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Eye of Dubai
Business & Money | Wednesday 2 December, 2020 3:02 am |
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KPMG: Saudi banks on the journey of customer endurance based on strong capital and liquidity base

KPMG, the leading provider of audit, tax and advisory services in

Saudi Arabia, published the latest edition of its “Banking Pulse,” a quarterly report series,

highlighting the latest developments in the Kingdom's banking sector following the

disclosure of third-quarter 2020 financials by listed banks. 

 

The report states that the Saudi banking sector in the third quarter of 2020 experienced a

range of regulatory changes, including the value-added tax (VAT) reforms and the

institutionalization of the real estate transaction tax (RETT), with mortgage finance

continuing to record significant growth.

 

“The lending space in the Saudi banking sector has been rife with continued growth in

mortgage financing throughout the COVID-19 environment. It is an endorsement of the

housing demand in the country and testament of government support measures,”

commented Khalil Ibrahim Al Sedais, Office Managing Partner – Riyadh KPMG in Saudi

Arabia.

 

As per the latest available statistics, house ownership levels climbed well over 50% which

was previously identified as a milestone point by the end of FY 2020 as part of the Vision

2030. In essence, the mortgage loan books across the banking sectors witnessed a period-

on-period double-digit growth during the nine months ended September 30, 2020.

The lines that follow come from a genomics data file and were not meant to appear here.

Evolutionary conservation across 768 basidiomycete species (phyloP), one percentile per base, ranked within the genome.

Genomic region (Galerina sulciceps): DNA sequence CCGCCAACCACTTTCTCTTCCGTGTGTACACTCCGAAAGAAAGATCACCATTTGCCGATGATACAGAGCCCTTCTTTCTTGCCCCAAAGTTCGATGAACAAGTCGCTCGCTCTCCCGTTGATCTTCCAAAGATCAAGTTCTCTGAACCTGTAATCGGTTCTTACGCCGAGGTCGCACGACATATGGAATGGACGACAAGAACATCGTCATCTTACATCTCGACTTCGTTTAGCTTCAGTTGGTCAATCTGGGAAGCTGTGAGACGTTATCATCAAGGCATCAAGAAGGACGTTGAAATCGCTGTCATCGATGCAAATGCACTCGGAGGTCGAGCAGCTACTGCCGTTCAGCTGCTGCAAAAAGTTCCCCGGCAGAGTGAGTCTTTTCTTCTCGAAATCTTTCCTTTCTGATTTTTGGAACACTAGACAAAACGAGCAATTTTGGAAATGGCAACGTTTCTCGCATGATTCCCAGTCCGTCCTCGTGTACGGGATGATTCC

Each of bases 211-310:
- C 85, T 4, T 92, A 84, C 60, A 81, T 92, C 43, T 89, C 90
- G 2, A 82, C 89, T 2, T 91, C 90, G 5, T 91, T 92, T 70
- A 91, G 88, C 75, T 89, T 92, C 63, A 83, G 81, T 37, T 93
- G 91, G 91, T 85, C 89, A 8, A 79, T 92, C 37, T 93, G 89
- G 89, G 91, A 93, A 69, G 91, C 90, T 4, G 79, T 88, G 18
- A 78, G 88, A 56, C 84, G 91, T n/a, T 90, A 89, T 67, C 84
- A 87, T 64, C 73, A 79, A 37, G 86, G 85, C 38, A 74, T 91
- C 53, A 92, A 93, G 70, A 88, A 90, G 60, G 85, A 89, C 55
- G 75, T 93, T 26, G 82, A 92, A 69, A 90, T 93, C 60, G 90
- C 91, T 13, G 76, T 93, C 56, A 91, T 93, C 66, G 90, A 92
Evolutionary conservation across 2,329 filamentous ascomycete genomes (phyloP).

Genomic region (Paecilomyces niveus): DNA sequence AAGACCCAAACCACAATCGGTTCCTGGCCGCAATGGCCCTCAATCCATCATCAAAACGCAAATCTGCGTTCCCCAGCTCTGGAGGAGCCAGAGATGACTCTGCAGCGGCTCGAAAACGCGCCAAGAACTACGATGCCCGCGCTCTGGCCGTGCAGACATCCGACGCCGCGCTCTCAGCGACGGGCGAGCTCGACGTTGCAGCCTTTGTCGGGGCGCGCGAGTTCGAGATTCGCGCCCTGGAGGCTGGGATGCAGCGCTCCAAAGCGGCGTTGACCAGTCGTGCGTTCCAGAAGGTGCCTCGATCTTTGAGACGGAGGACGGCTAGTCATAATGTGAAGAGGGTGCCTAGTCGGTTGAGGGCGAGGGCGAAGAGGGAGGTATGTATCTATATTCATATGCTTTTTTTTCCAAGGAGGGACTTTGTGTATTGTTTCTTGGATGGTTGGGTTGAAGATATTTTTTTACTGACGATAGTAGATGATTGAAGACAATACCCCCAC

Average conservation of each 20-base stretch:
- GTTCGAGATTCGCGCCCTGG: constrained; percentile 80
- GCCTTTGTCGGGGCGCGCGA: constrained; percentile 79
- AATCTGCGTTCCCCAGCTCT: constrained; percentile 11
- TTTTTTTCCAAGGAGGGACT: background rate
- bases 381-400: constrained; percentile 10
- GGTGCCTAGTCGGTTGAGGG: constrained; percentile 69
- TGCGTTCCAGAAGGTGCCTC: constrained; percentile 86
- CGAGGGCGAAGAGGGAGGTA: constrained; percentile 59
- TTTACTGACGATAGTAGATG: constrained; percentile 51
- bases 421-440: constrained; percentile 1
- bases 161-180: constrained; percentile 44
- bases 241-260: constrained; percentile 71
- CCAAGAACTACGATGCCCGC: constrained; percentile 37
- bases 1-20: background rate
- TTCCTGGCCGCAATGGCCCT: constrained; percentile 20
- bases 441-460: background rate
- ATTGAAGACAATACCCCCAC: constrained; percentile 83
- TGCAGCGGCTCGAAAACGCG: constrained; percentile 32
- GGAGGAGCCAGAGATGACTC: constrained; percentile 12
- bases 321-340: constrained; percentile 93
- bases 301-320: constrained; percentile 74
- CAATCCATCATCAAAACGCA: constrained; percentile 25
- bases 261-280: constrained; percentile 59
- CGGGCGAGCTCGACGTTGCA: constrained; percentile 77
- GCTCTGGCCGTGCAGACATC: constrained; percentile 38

“Retail property buyers have welcomed the step-down of the tax rate from 15% back to 5%

being a non-claimable component of the purchase cost in general. If these past trends are

representative for the last quarter, then the introduction of RETT and sale drives witnessed

each year-end, it is quite likely that the overall banking sector will end FY 2020 without

major impact on profitability,” Al Sedais noted. 

 

The overall loan growth contributed towards a total asset increase of 9.8% since December

2019 reaching to SAR 2,686 billion (US$716.17 billion). Moreover, the customer deposit

base during the same period rose by 5.7% and closed at SAR 1,912 billion (US$509.80

billion)

Overall net profitability declined by 6% for the nine months period, excluding goodwill

impairment in SABB, relative to the corresponding period of FY 2019, mainly due to higher

expected credit losses of SR 12billion - a period-on-period increase of 41%. At present, the

process of loss quantification continues to be a challenge for banks in the absence of 'days

 

past due (dpd) backstops' for facilities subject to payment holiday and useful

 

qualitative information of borrowers in general. 

 

 

Apart from predominant efforts towards customer endurance; another key element

gathering swift momentum in the sector is the aspect of Environmental, Social and

Corporate Governance (ESG), referring to three central factors in measuring the

sustainability and societal impact of a business.  

 

“We foresee that the final quarter of this already eventful year is likely to be a nexus of

several divergent themes and in the grand scheme of things the closure would depend on

the continued tenacity and resilience of the sector founded on measures already taken by

both the the Saudi Central Bank (SAMA) and individual banks,” said Ovais Shahab, Head

of Financial Services KPMG in Saudi Arabia.

 

“We have observed multiple efforts towards customers endurance at the back of the strong

capital base and funding structure of the industry. We do not foresee a different proposition

for the rest of the year,” he concluded.

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